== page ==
As I've mentioned in this blog, Moby is a product of my hometown of Darien, CT. When at a tour of the high school years back, the student guide asked if we had any questions. "What is Moby's real name?" I asked as a joke that of course fell flat in the group of overanxious parents. (It's Richard Melville Hall, but he's been called Moby since a baby.) I have heard him talk about growing up in town within a lecture format and even hung out at the dive bar in town afterwards, but over the years I hadn't made it to hear him play live at one of his concerts. Moby was his laidback, self espousing opionated musings and even at one point asked how many in the audience were born outside the U.S. -- more than half was the answer. I suppose he knew where his fan base is strongest these days and was just checking?

I remember exactly when I heard Moby's first hit "Go" in the mid-90s. I was riding in the back of a car getting a ride out of the city after a holiday party. As it played on the more than adequate sound system, I watched the night skyline speed by with lights flashing along to the electrofunkpop mashup whatever you want to call it, back then there wasn't quite so many names for such things . Time was suspended as I entered another world of dance music driven beats. I've followed him since, eagerly purchasing CDs as they appeared -- especially 18, which appeared just after 9/11 (his birthday even) to help me musically get through the senseless agony of the loss of life and distruction in NYC.

Moby's new CD Wait For Me has been called melancholy and introspective but there's a few tracks that offer up a good enough groove for dancing. (Three songs were featured on my LATE FALL 09 PLAYLIST.) He also pulled out the hits for those in the crowd who really wanted to move such as "Porcelain," "We're All Made of Stars" and of course, "Go." Moby launched into one of them after explaining how it's fun to stay up late by himself, alone in his studio making introspective tunes (which is how most of Wait for Me was written,) that he also enjoys making a real "Kick Ass Dance Song" now and then. Thank goodness! He has my vote as best dance music maker ever to tear up the floor but also as the creator of the most moving melodic melodies guaranteed to make me tear up.

So after complaining about the club kids with their cameras and cellphones out so much during the concert (asking why don't they just take in the experience?) I was thrilled to find this nugget of "Porcelain" online. We were just to the left of the pole on the floor stage right about 7 rows back -- I can even see my arms in the air waving all modern movement like during the slow part. Got to sleep around 2 and was kind of sore from standing around before the show and then dancing along during but glad I went!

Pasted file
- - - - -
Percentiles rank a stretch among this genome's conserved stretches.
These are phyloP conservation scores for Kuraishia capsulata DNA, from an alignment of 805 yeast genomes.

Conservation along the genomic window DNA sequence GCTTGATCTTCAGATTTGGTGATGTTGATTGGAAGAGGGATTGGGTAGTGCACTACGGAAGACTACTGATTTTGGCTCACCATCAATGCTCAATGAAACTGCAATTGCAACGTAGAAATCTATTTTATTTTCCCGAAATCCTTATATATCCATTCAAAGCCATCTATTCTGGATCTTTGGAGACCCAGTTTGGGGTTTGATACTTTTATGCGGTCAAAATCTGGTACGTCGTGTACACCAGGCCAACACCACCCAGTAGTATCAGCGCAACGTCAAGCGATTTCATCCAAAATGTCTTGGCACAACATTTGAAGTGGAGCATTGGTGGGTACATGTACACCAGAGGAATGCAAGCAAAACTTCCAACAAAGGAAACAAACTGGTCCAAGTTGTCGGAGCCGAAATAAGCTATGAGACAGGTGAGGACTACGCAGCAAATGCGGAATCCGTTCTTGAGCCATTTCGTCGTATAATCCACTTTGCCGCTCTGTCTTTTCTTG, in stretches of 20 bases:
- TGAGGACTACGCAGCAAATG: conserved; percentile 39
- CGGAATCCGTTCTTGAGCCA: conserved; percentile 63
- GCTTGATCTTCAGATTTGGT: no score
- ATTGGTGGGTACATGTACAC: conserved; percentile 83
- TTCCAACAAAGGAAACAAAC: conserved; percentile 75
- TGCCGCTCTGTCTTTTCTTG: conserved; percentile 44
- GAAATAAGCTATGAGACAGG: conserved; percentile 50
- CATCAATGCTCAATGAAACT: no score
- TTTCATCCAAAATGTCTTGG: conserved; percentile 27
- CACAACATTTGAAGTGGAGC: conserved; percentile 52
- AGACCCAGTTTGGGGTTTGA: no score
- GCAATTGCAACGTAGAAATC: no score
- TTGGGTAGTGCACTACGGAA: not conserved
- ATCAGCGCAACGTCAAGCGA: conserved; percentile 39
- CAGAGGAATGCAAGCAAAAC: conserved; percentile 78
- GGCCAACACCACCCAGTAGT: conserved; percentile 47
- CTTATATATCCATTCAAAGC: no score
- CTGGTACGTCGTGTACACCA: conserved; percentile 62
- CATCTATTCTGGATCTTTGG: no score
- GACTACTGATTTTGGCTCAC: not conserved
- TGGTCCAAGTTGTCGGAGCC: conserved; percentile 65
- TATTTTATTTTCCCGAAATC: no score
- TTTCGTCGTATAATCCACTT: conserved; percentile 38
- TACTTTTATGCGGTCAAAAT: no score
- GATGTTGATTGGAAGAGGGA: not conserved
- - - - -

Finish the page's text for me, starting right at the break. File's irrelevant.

Thursday, January 7, 2010

Live Session with Vampire Weekend on kcrw.com

KCRW's Morning Becomes Eclectic has a live session with Vampire Weekend (recorded January 11th) which you can listen to or even watch 'on demand' at this link below. I listened to it live and then watched it as spliced together later in the afternoon which was like being a fly on the wall. Since it's for radio and without an audience, though with a string and horn section along, the low key yet intimate performance is a real treat. Vampire Weekend still looks like they're having fun just being together, whether shouting back singalong parts with headphones on or sitting for through an interview. Check it out here.

Vampire Weekend is a band I have endorsed whole-heartedly since they burst on the scene with their namesake release in 2008 -- one of my Top Ten CDs for the year. I rank them similar to The Strokes with all their youthful exuberance and confidence in their sound. That being said, both bands have such a similar sound throughout their playlists that I rarely listen to an entire CD at once. But a few songs at a time make for an extremely enjoyable new music listening experience.

I gave the new release a few listens and since it clocks in at barely 40 minutes that was easy to do. The songs are still crisp, clean and yes, short. The boys in the band have been very busy with a photo spread for the January Vogue (along with MGMT, Golden Silver, Chester French and others) as well as a big article in The New Yorker that follows them around a recent tour in California. The article addresses how their "cheery fusion of British new Wave and West African guitar pop" and "lines that could have been used in an S.A.T.-prep course" rubs some reviewers the wrong way. This millennium generation just doesn't see barriers like those of us who remember when The Talking Heads started using what was coined as "world music" -- myspace.com has created a lush mix of backgrounds that are rarely listed or explained in any way. It's all there for the taking, and so is this new offering of songs from Vampire Weekend.